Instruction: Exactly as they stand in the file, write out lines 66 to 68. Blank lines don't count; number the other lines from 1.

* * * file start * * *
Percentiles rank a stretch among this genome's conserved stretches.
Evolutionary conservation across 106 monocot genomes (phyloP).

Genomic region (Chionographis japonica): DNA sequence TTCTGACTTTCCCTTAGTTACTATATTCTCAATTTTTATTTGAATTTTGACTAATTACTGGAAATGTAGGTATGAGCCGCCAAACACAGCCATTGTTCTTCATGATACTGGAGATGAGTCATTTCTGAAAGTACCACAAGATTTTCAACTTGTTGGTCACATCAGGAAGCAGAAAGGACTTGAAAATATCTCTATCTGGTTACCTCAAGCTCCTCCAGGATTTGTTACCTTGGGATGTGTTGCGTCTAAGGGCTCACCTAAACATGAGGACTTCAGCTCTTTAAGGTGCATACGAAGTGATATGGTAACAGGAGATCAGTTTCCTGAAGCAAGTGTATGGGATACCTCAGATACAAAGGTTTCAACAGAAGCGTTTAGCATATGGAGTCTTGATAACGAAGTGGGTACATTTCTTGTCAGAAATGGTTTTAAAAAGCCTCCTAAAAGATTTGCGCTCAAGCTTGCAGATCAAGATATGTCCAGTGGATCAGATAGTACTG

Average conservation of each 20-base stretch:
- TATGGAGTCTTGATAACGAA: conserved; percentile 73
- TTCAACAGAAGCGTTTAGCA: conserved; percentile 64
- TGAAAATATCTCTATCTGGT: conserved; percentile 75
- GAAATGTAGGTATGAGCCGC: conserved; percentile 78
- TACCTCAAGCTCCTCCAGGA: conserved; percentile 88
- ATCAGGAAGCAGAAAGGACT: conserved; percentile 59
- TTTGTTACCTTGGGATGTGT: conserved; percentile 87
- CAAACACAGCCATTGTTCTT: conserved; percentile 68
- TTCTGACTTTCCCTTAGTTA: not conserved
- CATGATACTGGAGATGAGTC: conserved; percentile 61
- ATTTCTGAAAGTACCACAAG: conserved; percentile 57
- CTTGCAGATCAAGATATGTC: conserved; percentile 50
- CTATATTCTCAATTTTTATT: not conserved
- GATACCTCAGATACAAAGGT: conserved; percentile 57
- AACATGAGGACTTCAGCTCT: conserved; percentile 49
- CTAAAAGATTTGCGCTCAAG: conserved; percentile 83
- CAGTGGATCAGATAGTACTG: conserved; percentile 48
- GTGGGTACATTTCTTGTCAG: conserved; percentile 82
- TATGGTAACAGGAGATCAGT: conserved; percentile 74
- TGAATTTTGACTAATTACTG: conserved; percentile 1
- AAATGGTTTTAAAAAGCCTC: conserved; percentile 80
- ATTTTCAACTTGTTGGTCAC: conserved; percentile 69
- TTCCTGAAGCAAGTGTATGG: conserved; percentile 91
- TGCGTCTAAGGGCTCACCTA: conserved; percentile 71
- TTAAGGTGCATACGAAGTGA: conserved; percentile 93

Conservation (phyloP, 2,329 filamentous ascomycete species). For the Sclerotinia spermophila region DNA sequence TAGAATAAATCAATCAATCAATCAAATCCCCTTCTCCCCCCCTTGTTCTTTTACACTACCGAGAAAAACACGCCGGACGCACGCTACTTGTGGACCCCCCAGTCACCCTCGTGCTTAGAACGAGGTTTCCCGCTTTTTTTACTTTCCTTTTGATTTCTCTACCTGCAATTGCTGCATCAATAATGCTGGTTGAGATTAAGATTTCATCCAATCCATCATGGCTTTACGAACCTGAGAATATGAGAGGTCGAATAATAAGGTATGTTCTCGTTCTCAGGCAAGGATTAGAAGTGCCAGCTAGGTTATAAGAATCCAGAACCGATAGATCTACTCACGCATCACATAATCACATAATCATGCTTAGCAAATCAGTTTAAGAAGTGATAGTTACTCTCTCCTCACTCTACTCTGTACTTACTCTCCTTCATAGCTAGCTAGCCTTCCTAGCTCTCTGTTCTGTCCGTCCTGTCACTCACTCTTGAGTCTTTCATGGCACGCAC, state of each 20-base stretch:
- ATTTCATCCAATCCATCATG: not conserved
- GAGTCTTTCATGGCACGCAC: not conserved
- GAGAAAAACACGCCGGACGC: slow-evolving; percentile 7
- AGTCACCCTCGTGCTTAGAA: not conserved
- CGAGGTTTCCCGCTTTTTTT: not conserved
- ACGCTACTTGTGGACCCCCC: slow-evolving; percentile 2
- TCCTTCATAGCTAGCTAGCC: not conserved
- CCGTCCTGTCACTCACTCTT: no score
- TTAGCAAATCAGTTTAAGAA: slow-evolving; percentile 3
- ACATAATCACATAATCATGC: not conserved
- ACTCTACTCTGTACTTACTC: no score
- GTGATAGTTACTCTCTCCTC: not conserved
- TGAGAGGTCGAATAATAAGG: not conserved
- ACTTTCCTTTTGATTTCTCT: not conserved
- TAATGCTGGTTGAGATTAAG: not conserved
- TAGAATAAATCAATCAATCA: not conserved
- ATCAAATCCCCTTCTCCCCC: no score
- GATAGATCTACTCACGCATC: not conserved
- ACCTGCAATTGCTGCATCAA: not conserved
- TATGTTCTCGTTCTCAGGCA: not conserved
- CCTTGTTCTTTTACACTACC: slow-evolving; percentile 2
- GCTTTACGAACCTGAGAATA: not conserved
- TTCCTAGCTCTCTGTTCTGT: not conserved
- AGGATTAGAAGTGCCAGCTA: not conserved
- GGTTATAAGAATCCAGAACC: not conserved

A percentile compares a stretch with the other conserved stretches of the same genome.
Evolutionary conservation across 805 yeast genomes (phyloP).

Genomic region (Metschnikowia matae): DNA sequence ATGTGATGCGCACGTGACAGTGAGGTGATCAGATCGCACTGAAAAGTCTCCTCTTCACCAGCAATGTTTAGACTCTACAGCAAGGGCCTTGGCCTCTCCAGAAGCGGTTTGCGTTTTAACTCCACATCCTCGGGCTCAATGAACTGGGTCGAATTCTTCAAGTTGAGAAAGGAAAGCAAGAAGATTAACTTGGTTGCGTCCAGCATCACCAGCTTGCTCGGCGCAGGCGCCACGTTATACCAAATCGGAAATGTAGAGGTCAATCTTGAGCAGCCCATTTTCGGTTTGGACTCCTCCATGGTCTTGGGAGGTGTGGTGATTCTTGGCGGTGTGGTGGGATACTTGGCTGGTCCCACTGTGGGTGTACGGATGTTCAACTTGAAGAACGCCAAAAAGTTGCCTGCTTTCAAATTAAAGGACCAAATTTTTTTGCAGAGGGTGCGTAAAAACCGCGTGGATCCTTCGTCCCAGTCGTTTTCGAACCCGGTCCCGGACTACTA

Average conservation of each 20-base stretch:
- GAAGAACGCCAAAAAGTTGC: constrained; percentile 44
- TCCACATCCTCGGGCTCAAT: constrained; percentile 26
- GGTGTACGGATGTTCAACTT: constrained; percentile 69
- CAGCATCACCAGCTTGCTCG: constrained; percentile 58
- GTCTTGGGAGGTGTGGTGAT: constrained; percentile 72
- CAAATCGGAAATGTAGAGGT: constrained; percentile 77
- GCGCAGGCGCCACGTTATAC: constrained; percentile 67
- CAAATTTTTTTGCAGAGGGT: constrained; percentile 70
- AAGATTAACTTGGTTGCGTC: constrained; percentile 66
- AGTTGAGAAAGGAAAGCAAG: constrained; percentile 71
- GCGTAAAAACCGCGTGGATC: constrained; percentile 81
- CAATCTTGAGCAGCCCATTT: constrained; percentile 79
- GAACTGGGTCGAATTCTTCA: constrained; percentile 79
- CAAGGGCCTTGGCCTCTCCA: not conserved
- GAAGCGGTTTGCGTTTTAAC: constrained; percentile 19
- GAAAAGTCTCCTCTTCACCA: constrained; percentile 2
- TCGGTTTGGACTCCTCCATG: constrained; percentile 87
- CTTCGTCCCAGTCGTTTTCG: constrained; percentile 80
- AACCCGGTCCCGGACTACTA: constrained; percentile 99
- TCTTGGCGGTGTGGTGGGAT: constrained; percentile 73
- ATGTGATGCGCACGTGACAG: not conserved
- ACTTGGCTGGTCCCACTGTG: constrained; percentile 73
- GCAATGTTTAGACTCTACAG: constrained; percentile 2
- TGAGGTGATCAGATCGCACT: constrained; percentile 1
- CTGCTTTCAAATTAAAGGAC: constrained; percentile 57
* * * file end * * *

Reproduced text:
- GCGCAGGCGCCACGTTATAC: constrained; percentile 67
- CAAATTTTTTTGCAGAGGGT: constrained; percentile 70
- AAGATTAACTTGGTTGCGTC: constrained; percentile 66